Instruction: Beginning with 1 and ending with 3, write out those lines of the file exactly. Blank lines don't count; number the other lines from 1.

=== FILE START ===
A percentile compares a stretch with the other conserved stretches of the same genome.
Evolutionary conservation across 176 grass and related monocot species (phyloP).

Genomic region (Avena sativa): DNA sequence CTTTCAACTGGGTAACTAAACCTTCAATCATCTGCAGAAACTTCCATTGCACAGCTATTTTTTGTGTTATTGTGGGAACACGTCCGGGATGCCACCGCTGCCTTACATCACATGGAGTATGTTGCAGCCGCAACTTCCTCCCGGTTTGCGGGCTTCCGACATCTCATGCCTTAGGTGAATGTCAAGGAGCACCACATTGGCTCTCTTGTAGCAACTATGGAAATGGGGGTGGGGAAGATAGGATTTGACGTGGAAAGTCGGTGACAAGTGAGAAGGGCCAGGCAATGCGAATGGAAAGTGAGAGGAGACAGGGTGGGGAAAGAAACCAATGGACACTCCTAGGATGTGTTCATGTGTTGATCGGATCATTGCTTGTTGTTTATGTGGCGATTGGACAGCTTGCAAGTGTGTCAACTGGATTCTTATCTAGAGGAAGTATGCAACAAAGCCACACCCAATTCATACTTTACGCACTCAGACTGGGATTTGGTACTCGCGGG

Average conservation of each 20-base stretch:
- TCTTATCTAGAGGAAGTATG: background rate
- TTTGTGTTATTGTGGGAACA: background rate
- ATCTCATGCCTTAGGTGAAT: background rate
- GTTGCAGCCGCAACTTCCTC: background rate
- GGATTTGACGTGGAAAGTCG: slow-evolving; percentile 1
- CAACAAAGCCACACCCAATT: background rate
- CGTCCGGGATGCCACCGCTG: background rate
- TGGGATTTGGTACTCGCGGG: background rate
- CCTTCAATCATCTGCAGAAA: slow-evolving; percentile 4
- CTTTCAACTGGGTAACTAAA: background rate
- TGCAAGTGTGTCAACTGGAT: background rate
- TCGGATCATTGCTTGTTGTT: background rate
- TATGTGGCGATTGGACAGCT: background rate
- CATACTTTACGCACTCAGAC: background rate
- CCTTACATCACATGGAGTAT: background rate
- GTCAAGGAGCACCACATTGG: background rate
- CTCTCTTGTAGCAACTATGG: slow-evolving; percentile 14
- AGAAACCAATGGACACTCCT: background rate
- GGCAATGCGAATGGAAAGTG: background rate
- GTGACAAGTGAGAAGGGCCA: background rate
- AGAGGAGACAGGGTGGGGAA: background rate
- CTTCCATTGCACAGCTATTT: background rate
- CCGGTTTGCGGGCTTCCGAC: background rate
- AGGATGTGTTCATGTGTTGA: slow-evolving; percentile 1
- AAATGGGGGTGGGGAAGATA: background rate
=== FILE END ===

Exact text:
A percentile compares a stretch with the other conserved stretches of the same genome.
Evolutionary conservation across 176 grass and related monocot species (phyloP).

Genomic region (Avena sativa): DNA sequence CTTTCAACTGGGTAACTAAACCTTCAATCATCTGCAGAAACTTCCATTGCACAGCTATTTTTTGTGTTATTGTGGGAACACGTCCGGGATGCCACCGCTGCCTTACATCACATGGAGTATGTTGCAGCCGCAACTTCCTCCCGGTTTGCGGGCTTCCGACATCTCATGCCTTAGGTGAATGTCAAGGAGCACCACATTGGCTCTCTTGTAGCAACTATGGAAATGGGGGTGGGGAAGATAGGATTTGACGTGGAAAGTCGGTGACAAGTGAGAAGGGCCAGGCAATGCGAATGGAAAGTGAGAGGAGACAGGGTGGGGAAAGAAACCAATGGACACTCCTAGGATGTGTTCATGTGTTGATCGGATCATTGCTTGTTGTTTATGTGGCGATTGGACAGCTTGCAAGTGTGTCAACTGGATTCTTATCTAGAGGAAGTATGCAACAAAGCCACACCCAATTCATACTTTACGCACTCAGACTGGGATTTGGTACTCGCGGG